Key appointments in science and research
David Oxtoby--chemistry professor and director of the James Franck Institute since 1992--is now dean of the physical sciences division.
President Hugo Sonnenschein noted that the next few years will be especially critical for the division "as we plan for new facilities to replace the Research Institutes. Provost Stone and I are committed to working with David to continue to strengthen the division, building on the strong legacy of Stuart Rice's deanship and the work begun by Peter Vandervoort as acting dean."
Oxtoby, a theoretical chemist who specializes in phase transitions, is coauthor of two introductory textbooks in chemistry. He first came to Chicago as a research associate in 1975, after receiving his B.A. from Harvard and a Ph.D. from Berkeley. From 1984 to 1987, he served as master of the physical sciences collegiate division and associate dean of the College. He won the Quantrell award for excellence in undergraduate teaching in 1986.
During his 14-year tenure as dean, Stuart Rice led efforts to build the Kersten Physics Teaching Center and the Accelerator Building addition and helped establish a new computer-science department.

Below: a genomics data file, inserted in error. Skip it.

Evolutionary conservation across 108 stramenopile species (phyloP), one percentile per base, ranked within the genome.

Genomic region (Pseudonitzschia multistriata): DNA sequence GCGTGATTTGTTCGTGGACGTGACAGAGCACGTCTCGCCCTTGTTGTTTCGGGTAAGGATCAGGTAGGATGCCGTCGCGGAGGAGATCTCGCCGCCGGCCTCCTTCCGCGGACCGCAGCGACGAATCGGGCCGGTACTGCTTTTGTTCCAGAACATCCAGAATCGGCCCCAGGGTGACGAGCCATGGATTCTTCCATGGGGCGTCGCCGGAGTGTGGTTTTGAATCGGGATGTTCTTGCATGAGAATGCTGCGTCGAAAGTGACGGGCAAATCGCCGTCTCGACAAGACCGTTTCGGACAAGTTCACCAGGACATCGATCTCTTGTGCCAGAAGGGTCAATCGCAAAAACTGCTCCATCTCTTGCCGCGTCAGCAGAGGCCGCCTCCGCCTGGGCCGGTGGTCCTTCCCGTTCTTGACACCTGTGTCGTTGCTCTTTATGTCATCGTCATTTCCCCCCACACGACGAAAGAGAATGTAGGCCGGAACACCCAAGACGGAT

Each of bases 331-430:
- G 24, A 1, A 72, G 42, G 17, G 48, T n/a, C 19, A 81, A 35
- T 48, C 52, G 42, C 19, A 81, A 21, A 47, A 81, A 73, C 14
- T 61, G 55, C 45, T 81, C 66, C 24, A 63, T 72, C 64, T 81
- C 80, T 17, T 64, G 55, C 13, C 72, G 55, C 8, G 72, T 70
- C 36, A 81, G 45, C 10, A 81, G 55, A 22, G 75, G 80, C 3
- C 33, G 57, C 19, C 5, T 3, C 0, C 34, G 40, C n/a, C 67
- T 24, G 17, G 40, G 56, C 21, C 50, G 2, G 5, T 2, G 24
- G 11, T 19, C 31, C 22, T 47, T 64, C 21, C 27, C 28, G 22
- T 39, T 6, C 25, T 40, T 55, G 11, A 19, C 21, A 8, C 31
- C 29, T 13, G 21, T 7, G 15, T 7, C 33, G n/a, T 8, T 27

One of the world's leading theoretical astrophysicists will lend his scientific savvy to the new position of vice president for research.
David Schramm, the Louis Block professor in the physical sciences, will coordinate academic and scientific relationships with Argonne National Laboratory, operated by the University on behalf of the Department of Energy. He will lead the University's analysis of and response to government science and research policies by overseeing its Office of Research Administration and chairing its Council on Research.
President Sonnenschein anticipated that Schramm would bring to the position "a combination of extraordinary scientific accomplishment, tremendous energy, a taste for excellence, and the ability to explain to diverse audiences the importance of science."
Schramm, author of more than 350 papers and ten books, is a leading authority on the big-bang model of the universe. He re- ceived his B.S. from MIT and a Ph.D. from Caltech. In 1994, he was awarded the U of C's faculty award for excellence in graduate teaching.
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